Adams, Cantankerous Wisdom, Features

Cantankerous Wisdom: Helmets and Too Many White Coats

By Bill Adams

The accompanying photo was forwarded to me by an out-of-town Raisin. It is a recent apparatus delivery—the rig had just been placed in service. So much for adhering to National Fire Protection Association (NFPA) 1901, Standard fior Automotove Fire Apparatus, Chapter 14, sentence 14.1.7.4.2: If helmets are to be stored in the driving or crew compartment, the helmets shall be secured in compliance with 14.1.10.2. Sentence 14.1.7.4* noted: The following statement shall be included in the operator’s manual: “Fire helmets shall not be worn by persons riding in enclosed driving and crew areas. Fire helmets are not designed for crash protection and they will interfere with the protection provided by head rests. The use of seat belts is essential to protecting fire fighters during driving.” I guess that’s just another requirement similar to rear chevron colors that the fire service can ignore if they don’t like it.

The Raisin Squad bloviates over things we can’t control or stuff that doesn’t make much sense. We’re always reminiscing about the bygone days that will never return. Two topics came up during the last couple mornings that are worth mentioning. I relayed a story of a semi-Raisin (a white hair that is still active as a chief officer in a neighboring county) who drove a pumper to a mutual aid call for a working structure fire. He had mentioned how easy it was for him to operate the prepiped deluge set from the top-mount pump panel. His only intent was to bust my stones knowing I don’t like top-mounts.

That started an uproar with the Squad. The consensus was: “He’s a white coat. What the hell is he doing driving one of the rigs?” I relayed their concerns to him and he said on all mutual aid requests the white coats in his department respond to the fire station to ensure the apparatus gets on the road. His answer made sense, although I wouldn’t admit it to him. The Squad kicked his answer around the coffee table and a couple geezers actually weighed in that they agreed with the policy. Then it all went downhill.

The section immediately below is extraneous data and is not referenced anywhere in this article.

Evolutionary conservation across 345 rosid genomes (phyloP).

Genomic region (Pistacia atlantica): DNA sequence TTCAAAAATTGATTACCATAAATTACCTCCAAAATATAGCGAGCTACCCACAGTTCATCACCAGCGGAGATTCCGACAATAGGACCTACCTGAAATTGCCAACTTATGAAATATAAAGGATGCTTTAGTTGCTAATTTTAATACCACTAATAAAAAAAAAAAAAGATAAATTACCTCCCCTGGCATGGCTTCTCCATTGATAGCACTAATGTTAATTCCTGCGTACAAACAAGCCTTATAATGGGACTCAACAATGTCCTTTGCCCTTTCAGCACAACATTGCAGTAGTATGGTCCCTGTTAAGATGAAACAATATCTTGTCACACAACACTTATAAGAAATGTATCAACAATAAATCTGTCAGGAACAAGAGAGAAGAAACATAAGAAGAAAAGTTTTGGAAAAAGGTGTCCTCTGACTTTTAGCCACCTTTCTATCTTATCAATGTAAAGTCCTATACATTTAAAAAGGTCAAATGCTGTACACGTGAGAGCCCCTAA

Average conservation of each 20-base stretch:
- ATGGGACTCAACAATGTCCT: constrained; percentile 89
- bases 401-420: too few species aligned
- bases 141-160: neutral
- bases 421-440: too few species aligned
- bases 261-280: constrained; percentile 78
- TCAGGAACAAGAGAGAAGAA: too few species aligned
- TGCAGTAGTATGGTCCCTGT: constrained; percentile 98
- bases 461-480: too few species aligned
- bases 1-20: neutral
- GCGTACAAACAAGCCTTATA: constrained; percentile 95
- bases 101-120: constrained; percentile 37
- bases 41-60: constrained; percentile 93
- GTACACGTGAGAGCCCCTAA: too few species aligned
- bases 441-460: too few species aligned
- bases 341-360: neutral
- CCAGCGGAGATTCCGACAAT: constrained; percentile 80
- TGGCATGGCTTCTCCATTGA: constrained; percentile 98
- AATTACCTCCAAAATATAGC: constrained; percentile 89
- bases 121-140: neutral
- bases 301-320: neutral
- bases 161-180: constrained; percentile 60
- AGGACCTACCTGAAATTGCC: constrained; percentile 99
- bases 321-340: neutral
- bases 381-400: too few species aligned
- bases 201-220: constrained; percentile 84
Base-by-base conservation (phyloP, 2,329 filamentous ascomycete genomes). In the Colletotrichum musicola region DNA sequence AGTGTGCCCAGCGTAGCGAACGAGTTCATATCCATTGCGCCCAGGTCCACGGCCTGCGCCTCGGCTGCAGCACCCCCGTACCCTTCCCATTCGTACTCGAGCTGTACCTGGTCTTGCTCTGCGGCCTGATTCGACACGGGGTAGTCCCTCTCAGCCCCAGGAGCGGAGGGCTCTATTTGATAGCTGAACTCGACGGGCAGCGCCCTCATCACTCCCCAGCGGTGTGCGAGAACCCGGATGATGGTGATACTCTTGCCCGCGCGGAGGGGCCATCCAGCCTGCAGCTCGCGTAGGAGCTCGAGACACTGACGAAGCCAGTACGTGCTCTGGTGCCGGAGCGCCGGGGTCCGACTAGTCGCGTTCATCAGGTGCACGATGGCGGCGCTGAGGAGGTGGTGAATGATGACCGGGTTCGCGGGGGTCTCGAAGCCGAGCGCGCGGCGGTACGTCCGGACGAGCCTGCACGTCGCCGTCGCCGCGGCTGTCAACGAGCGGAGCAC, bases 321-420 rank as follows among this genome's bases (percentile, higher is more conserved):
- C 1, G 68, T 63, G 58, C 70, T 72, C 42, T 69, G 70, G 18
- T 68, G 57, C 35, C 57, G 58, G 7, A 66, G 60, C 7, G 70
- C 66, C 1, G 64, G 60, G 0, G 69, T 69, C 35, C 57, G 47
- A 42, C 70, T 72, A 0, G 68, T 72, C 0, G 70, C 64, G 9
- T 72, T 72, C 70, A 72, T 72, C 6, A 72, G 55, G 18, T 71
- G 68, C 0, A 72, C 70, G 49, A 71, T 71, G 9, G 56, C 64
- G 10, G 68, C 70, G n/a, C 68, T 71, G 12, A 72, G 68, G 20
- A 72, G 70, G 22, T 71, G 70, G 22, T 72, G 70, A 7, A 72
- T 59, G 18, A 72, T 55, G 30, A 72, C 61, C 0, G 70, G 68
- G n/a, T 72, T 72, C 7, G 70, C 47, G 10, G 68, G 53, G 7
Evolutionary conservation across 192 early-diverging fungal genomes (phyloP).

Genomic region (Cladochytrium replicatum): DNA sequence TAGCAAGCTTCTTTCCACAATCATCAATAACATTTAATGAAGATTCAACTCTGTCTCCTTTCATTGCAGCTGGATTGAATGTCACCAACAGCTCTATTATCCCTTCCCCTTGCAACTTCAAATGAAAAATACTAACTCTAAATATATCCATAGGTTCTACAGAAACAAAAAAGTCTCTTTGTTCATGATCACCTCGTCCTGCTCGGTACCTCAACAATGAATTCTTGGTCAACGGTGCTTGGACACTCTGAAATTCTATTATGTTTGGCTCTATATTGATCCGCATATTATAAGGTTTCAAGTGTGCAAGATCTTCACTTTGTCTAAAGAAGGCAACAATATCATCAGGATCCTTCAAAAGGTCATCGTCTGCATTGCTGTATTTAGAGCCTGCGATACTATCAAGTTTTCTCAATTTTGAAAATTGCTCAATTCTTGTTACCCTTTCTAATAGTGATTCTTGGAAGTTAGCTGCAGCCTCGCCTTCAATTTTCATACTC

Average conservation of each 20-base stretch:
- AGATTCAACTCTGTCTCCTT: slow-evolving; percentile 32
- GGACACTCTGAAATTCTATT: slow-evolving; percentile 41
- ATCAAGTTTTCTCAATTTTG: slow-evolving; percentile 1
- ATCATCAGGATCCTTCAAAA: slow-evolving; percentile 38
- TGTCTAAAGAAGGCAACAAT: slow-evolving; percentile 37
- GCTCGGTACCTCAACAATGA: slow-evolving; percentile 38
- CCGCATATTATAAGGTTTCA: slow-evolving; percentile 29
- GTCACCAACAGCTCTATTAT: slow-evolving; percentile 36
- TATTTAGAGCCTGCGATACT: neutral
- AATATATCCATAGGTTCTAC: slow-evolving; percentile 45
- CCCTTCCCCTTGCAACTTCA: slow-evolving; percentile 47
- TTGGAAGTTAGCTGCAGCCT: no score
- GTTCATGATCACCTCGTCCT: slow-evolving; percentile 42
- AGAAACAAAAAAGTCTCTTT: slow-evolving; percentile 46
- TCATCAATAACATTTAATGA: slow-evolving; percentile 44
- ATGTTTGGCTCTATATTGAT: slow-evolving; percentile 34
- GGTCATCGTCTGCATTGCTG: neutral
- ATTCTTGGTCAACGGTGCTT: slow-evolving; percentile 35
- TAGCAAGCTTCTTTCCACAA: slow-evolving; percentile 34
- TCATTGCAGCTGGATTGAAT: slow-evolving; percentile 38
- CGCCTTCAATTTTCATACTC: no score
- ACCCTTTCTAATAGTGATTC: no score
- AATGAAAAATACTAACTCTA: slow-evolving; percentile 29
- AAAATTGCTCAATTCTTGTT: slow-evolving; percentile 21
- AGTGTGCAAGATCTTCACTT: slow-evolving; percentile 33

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One Raisin said he was listening to his scanner when one department was toned out for a structure fire. Three other departments were toned out for automatic mutual assistance—two for pumpers and one for a FAST team (aka Rapid Intervention Company). He said two chiefs from the host department went en route as did two chiefs from one of the mutual companies and one chief each from the other two. The geezer chimed in: “Good grief—six damn white coats on the road and no fire trucks. That’s brilliant.” Another old timer added his two cents: “I hope those stupid vests for Operations, Safety Officer, and Command are fireproof.” What the heck are you talking about? “Cause someone’s gotta pack up and go inside to put the fire out.”

One white hair proclaimed chief officers shouldn’t be wearing white coats when they respond out-of-town. He said that used to be policy in one of the local battalions. I asked a former chief from there who said he doesn’t know if its still policy, but there was no doubt who was in charge at the scene. It has merit. One Raisin told another story about a former neighboring chief who said “There’s only one person in this district that has five horns, and that’s me. Keep your chiefs at home unless they— are responding as part of the crew. Let’m wear a black coat and do some damn work.” Ouch—a crass statement but factual.

Most of us agreed during the day when manpower is lean, everyone including white coats should respond to their station to make sure a rig gets on the road. One said, “Yeah, it could be embarrassing for a couple chiefs to be standing in front of a working house fire with a portable in one hand and their private parts in the other—with no rigs on the road.” He made sense too, but as usual no raisin gives credit to another.

BILL ADAMS is a member of the Fire Apparatus & Emergency Equipment Editorial Advisory Board, a former fire apparatus salesman, and a past chief of the East Rochester (NY) Fire Department. He has 50 years of experience in the volunteer fire service.